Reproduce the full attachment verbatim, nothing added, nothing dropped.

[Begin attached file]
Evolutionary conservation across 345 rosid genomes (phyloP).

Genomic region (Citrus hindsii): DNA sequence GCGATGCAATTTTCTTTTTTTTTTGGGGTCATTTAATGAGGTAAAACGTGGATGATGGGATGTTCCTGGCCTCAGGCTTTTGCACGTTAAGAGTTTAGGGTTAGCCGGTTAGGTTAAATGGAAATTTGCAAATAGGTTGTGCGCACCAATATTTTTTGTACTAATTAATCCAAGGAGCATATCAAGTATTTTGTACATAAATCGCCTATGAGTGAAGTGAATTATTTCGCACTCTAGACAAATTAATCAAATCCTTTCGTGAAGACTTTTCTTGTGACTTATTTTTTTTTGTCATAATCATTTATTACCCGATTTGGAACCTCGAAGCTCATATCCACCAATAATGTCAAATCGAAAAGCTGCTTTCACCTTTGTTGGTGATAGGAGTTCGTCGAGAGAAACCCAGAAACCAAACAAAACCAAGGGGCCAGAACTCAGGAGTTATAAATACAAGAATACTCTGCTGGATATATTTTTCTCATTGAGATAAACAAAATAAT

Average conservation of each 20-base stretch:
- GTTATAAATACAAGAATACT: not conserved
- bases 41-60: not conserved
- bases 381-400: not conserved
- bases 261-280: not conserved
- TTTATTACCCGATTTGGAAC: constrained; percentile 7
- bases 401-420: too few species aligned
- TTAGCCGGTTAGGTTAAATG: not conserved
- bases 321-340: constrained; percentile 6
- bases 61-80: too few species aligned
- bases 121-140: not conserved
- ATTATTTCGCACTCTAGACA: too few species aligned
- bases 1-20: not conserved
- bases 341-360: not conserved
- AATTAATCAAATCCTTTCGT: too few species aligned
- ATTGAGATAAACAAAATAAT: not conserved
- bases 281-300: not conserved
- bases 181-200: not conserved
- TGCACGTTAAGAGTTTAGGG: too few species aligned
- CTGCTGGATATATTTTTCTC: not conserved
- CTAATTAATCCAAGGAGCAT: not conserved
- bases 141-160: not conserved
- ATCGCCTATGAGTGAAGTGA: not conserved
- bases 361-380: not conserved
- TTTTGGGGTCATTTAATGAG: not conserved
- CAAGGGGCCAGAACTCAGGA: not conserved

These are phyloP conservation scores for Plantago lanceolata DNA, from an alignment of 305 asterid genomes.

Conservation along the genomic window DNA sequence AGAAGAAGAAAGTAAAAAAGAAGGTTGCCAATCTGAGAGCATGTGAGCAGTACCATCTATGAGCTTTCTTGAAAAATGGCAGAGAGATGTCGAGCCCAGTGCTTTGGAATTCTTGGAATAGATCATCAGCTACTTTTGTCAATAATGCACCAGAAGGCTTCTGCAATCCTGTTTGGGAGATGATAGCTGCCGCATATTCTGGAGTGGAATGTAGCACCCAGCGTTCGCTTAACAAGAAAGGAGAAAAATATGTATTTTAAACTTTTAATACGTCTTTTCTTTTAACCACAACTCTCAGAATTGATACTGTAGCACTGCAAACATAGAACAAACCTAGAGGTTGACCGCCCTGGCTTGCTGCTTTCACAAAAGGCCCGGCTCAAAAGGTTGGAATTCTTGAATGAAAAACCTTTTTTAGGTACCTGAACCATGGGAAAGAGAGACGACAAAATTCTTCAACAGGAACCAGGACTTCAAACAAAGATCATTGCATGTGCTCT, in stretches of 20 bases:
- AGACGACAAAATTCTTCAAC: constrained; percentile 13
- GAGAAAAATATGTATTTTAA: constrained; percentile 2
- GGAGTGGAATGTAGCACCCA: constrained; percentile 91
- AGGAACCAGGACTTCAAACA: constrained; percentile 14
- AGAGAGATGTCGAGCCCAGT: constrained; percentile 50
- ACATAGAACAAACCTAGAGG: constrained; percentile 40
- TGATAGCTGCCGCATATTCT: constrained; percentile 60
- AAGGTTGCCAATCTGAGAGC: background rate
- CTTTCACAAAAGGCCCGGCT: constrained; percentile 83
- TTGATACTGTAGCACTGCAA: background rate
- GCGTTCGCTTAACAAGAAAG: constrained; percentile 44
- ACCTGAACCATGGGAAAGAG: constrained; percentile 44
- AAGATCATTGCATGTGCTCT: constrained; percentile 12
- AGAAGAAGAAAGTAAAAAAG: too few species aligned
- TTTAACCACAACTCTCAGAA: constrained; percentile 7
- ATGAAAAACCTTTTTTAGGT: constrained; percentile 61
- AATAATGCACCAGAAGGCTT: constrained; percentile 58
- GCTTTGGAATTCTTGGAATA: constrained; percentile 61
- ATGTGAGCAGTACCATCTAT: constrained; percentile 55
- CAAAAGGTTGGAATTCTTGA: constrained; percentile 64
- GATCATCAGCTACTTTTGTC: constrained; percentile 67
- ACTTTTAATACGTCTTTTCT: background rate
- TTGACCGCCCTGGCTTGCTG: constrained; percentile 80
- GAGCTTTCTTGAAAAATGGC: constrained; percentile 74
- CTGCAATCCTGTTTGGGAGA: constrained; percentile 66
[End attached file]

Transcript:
Evolutionary conservation across 345 rosid genomes (phyloP).

Genomic region (Citrus hindsii): DNA sequence GCGATGCAATTTTCTTTTTTTTTTGGGGTCATTTAATGAGGTAAAACGTGGATGATGGGATGTTCCTGGCCTCAGGCTTTTGCACGTTAAGAGTTTAGGGTTAGCCGGTTAGGTTAAATGGAAATTTGCAAATAGGTTGTGCGCACCAATATTTTTTGTACTAATTAATCCAAGGAGCATATCAAGTATTTTGTACATAAATCGCCTATGAGTGAAGTGAATTATTTCGCACTCTAGACAAATTAATCAAATCCTTTCGTGAAGACTTTTCTTGTGACTTATTTTTTTTTGTCATAATCATTTATTACCCGATTTGGAACCTCGAAGCTCATATCCACCAATAATGTCAAATCGAAAAGCTGCTTTCACCTTTGTTGGTGATAGGAGTTCGTCGAGAGAAACCCAGAAACCAAACAAAACCAAGGGGCCAGAACTCAGGAGTTATAAATACAAGAATACTCTGCTGGATATATTTTTCTCATTGAGATAAACAAAATAAT

Average conservation of each 20-base stretch:
- GTTATAAATACAAGAATACT: not conserved
- bases 41-60: not conserved
- bases 381-400: not conserved
- bases 261-280: not conserved
- TTTATTACCCGATTTGGAAC: constrained; percentile 7
- bases 401-420: too few species aligned
- TTAGCCGGTTAGGTTAAATG: not conserved
- bases 321-340: constrained; percentile 6
- bases 61-80: too few species aligned
- bases 121-140: not conserved
- ATTATTTCGCACTCTAGACA: too few species aligned
- bases 1-20: not conserved
- bases 341-360: not conserved
- AATTAATCAAATCCTTTCGT: too few species aligned
- ATTGAGATAAACAAAATAAT: not conserved
- bases 281-300: not conserved
- bases 181-200: not conserved
- TGCACGTTAAGAGTTTAGGG: too few species aligned
- CTGCTGGATATATTTTTCTC: not conserved
- CTAATTAATCCAAGGAGCAT: not conserved
- bases 141-160: not conserved
- ATCGCCTATGAGTGAAGTGA: not conserved
- bases 361-380: not conserved
- TTTTGGGGTCATTTAATGAG: not conserved
- CAAGGGGCCAGAACTCAGGA: not conserved

These are phyloP conservation scores for Plantago lanceolata DNA, from an alignment of 305 asterid genomes.

Conservation along the genomic window DNA sequence AGAAGAAGAAAGTAAAAAAGAAGGTTGCCAATCTGAGAGCATGTGAGCAGTACCATCTATGAGCTTTCTTGAAAAATGGCAGAGAGATGTCGAGCCCAGTGCTTTGGAATTCTTGGAATAGATCATCAGCTACTTTTGTCAATAATGCACCAGAAGGCTTCTGCAATCCTGTTTGGGAGATGATAGCTGCCGCATATTCTGGAGTGGAATGTAGCACCCAGCGTTCGCTTAACAAGAAAGGAGAAAAATATGTATTTTAAACTTTTAATACGTCTTTTCTTTTAACCACAACTCTCAGAATTGATACTGTAGCACTGCAAACATAGAACAAACCTAGAGGTTGACCGCCCTGGCTTGCTGCTTTCACAAAAGGCCCGGCTCAAAAGGTTGGAATTCTTGAATGAAAAACCTTTTTTAGGTACCTGAACCATGGGAAAGAGAGACGACAAAATTCTTCAACAGGAACCAGGACTTCAAACAAAGATCATTGCATGTGCTCT, in stretches of 20 bases:
- AGACGACAAAATTCTTCAAC: constrained; percentile 13
- GAGAAAAATATGTATTTTAA: constrained; percentile 2
- GGAGTGGAATGTAGCACCCA: constrained; percentile 91
- AGGAACCAGGACTTCAAACA: constrained; percentile 14
- AGAGAGATGTCGAGCCCAGT: constrained; percentile 50
- ACATAGAACAAACCTAGAGG: constrained; percentile 40
- TGATAGCTGCCGCATATTCT: constrained; percentile 60
- AAGGTTGCCAATCTGAGAGC: background rate
- CTTTCACAAAAGGCCCGGCT: constrained; percentile 83
- TTGATACTGTAGCACTGCAA: background rate
- GCGTTCGCTTAACAAGAAAG: constrained; percentile 44
- ACCTGAACCATGGGAAAGAG: constrained; percentile 44
- AAGATCATTGCATGTGCTCT: constrained; percentile 12
- AGAAGAAGAAAGTAAAAAAG: too few species aligned
- TTTAACCACAACTCTCAGAA: constrained; percentile 7
- ATGAAAAACCTTTTTTAGGT: constrained; percentile 61
- AATAATGCACCAGAAGGCTT: constrained; percentile 58
- GCTTTGGAATTCTTGGAATA: constrained; percentile 61
- ATGTGAGCAGTACCATCTAT: constrained; percentile 55
- CAAAAGGTTGGAATTCTTGA: constrained; percentile 64
- GATCATCAGCTACTTTTGTC: constrained; percentile 67
- ACTTTTAATACGTCTTTTCT: background rate
- TTGACCGCCCTGGCTTGCTG: constrained; percentile 80
- GAGCTTTCTTGAAAAATGGC: constrained; percentile 74
- CTGCAATCCTGTTTGGGAGA: constrained; percentile 66